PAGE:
THE BRITISH LIBRARY

Sound and vision blog

06 September 2017

Peng Tings on my WhatsApp

Rosy Hall is an ESRC-funded PhD student from Oxford University working with the BL's Spoken English collections. She writes:

If you’re a school teacher, or in fact if you know any British human aged under 18, you’ll also be aware that the best word to describe someone you fancy these days is peng. It used to be fit. Before that there was hot, cute, and gorgeous. But right now, it’s peng.

C1442 Peng: speaker b.1994

Um, a word me and my friends use a lot is peng. Um, it it it genuinely means like good-looking, and you can use it for people, like if you saw a boy or a girl that you thought was good-looking, a lot of my friends would say ah she’s peng or he’s peng. You can use it for food, you can use it for anything. Um, I I genuinely, I have no idea where it’s come from, but it’s it’s funny to see reactions of generations before mine to listen to it, cause when I said it, my grandma had absolutely no idea what it meant! {LG} And you do – yeah. That’s it really.

School-yard buzz-words pop up all the time – sometimes only fleetingly, while others stick around and enter our mainstream vocabulary (just think of how new cool seemed a few years ago – and even my Dad says minging now!). This process can’t be controlled – what does or doesn’t catch on depends on factors such as frequency of usage and power dynamics between speakers. An awareness of this is at play when Mean Girls’ character Regina George cruelly tells her schoolmate Gretchen: ‘Stop trying to make fetch happen. It’s not going to happen.’ But peng is definitely happening. And so, for that matter, is piff – another current favourite for ‘attractive,’ as explained by the speaker below. Tony Thorne’s 2014 Dictionary of Contemporary Slang dates this term to ‘mid-2000s.’

C1442 Piff: speaker b.1994

Um, well a slang word we use is piff, which is like, say like if you see someone who’s good-looking, or some – a girl that’s good-looking or a boy who’s good-looking it’s like ah, she’s piff! Like, or ah he’s so piff look at him sort of thing. Don’t know where it comes from cause we have quite a lot of words to describe people and how they look like peng, which also means the same thing. I don’t have a clue where it comes from, to be honest I think they’re quite stupid but they’re just really catchy and everybody uses them. So yeah that’s the slang we use. Piff! P. I. F. F.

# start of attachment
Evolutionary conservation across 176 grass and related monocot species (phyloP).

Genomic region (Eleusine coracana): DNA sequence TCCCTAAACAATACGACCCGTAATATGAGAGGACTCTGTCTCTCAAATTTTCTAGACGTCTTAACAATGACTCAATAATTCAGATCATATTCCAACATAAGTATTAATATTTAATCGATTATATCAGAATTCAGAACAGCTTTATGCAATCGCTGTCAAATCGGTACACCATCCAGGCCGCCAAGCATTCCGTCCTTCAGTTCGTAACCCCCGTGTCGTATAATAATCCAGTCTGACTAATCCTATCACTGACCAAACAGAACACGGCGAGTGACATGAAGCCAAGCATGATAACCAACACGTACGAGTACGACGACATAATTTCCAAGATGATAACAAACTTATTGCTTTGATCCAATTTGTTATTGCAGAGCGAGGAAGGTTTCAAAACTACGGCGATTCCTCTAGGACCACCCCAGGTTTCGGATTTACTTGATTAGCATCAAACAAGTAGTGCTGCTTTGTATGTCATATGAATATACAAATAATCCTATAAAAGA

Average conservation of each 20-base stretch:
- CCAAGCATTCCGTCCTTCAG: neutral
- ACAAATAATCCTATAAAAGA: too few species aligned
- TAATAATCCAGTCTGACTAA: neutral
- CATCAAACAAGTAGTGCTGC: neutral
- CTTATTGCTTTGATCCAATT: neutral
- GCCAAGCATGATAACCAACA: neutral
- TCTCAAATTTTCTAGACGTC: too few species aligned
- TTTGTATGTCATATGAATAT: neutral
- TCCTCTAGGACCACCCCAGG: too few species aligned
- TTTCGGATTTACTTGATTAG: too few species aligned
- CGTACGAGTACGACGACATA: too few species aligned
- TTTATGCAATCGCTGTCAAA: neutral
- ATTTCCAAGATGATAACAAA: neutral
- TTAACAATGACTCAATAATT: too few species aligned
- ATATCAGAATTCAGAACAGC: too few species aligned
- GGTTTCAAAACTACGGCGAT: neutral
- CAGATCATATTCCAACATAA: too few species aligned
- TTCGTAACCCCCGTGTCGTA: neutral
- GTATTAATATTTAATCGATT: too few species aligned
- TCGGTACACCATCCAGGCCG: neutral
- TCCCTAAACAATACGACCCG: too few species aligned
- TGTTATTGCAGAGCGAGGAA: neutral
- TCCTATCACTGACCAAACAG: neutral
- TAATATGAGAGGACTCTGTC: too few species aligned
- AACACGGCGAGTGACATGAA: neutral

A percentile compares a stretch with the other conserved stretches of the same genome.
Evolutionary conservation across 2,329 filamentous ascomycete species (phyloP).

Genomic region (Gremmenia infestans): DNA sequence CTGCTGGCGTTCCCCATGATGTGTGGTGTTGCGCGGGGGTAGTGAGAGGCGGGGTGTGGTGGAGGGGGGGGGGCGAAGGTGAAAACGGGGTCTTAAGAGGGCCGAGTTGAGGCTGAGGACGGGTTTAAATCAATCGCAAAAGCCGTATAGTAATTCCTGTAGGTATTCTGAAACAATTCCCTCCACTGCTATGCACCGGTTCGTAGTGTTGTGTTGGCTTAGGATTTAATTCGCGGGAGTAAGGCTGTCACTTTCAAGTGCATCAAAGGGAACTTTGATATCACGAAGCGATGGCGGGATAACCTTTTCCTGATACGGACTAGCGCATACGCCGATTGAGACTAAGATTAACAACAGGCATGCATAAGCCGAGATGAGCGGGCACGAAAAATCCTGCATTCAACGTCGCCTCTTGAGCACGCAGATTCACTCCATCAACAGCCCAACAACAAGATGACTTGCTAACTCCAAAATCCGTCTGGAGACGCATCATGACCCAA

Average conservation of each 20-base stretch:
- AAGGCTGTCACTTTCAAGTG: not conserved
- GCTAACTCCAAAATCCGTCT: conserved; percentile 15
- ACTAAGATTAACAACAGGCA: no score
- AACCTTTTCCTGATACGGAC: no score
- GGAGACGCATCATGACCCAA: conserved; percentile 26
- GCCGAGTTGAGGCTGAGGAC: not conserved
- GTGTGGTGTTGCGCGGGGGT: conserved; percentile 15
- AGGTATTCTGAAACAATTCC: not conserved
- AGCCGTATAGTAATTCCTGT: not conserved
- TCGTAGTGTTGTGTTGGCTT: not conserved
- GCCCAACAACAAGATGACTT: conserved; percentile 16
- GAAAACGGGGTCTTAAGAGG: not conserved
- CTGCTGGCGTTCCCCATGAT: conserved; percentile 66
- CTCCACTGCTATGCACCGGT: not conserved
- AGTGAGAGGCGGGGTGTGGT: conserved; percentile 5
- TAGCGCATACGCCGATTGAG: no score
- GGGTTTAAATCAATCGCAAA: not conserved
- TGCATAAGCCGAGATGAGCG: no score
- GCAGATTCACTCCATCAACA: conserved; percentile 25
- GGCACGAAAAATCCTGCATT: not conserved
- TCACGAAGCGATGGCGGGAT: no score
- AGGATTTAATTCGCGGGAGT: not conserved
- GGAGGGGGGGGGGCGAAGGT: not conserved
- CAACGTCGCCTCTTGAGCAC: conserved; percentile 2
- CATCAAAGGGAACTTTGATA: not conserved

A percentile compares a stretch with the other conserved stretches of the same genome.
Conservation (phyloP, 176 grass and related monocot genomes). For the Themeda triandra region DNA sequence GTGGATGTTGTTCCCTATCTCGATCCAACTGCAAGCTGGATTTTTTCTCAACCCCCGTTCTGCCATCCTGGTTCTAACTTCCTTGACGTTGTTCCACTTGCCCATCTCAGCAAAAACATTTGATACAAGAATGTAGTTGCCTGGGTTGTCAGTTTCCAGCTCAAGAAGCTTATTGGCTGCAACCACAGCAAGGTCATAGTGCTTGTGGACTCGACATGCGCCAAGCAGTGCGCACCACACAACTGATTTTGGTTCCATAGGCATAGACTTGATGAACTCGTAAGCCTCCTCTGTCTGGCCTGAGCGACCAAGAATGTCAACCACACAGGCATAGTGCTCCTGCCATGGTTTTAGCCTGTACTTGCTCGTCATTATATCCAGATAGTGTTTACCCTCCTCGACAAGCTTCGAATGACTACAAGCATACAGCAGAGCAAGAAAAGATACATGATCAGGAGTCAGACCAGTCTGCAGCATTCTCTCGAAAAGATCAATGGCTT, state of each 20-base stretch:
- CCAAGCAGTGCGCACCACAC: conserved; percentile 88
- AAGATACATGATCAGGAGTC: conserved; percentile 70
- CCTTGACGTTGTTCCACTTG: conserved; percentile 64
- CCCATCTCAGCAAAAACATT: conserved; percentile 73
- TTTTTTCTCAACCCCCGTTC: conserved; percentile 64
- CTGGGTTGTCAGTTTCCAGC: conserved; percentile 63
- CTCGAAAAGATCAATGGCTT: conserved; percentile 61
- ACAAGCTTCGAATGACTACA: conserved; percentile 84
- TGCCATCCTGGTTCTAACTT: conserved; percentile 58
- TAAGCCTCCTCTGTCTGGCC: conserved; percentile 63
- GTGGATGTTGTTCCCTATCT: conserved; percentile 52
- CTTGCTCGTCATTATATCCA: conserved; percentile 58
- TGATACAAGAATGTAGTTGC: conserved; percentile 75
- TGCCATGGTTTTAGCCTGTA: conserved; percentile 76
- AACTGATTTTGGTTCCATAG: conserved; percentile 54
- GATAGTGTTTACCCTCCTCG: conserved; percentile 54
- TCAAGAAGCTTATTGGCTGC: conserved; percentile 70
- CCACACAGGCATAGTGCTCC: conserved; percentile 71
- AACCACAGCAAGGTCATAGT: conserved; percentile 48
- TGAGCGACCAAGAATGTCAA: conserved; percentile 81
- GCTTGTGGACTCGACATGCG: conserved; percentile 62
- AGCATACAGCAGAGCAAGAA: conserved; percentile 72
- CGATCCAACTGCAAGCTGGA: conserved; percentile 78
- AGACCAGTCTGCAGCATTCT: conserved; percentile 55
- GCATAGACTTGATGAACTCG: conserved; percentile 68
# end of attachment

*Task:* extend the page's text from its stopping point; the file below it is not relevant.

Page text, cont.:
Peng appears to have first become a part of spoken British English around 2004-5. It had a slow start in life; BBC Voices, a dialect project which surveyed over 1200 speakers in the UK, recorded only two instances of the word, both in young British Caribbean speakers in the East Midlands. It took off between 2005 and 2010, it seems, since peng was the single most popular vernacular word contributed by under-18s in the recording booths at the Evolving English exhibition in 2010-11. Cambridge Dictionaries included peng in their New Words blog in 2011. And its 2015 appearance in English grime artist Stormzy’s track ‘Know Me From’ (‘Peng tings on my WhatsApp and my iPhone too’) places it firmly at the core of the youth slang lexicon.

As suggested by the BBC Voices data, it’s likely that peng entered English by way of contact with speakers of Caribbean varieties. It may be related to Kushung peng, a word used in Jamaica for marijuana (as in Frankie Paul’s 1985 ‘Pass the Kushung Peng’). Of course, linguistic borrowing is nothing new, but is the way in which English has acquired a great many of its words – from Latin and French right through to German (rucksack), Yiddish (schmuck), and Hindi (pyjamas); very often this is related to English having been forced on others under colonial rule.

In more recent times, a new variety of English called Multicultural London English (MLE) has evolved at home, in diverse multilingual and multicultural environments, and peng is part of this picture. The exchange here is very much two-way; the same BBC Voices speakers who were early users of peng also use ‘brassic’ for broke or ‘lacking money’ – Cockney rhyming slang for skint (brassic lint).

Like it or loathe it, teens and tweens are our richest source of new coinages and language practices, and no doubt there'll be some new competition for peng in the playground this year as well as plenty of other new slang terms. Try testing your own knowledge in this BBC back-to-school slang quiz, and you can get up to speed with more young language on the Evolving English WordBank.

 

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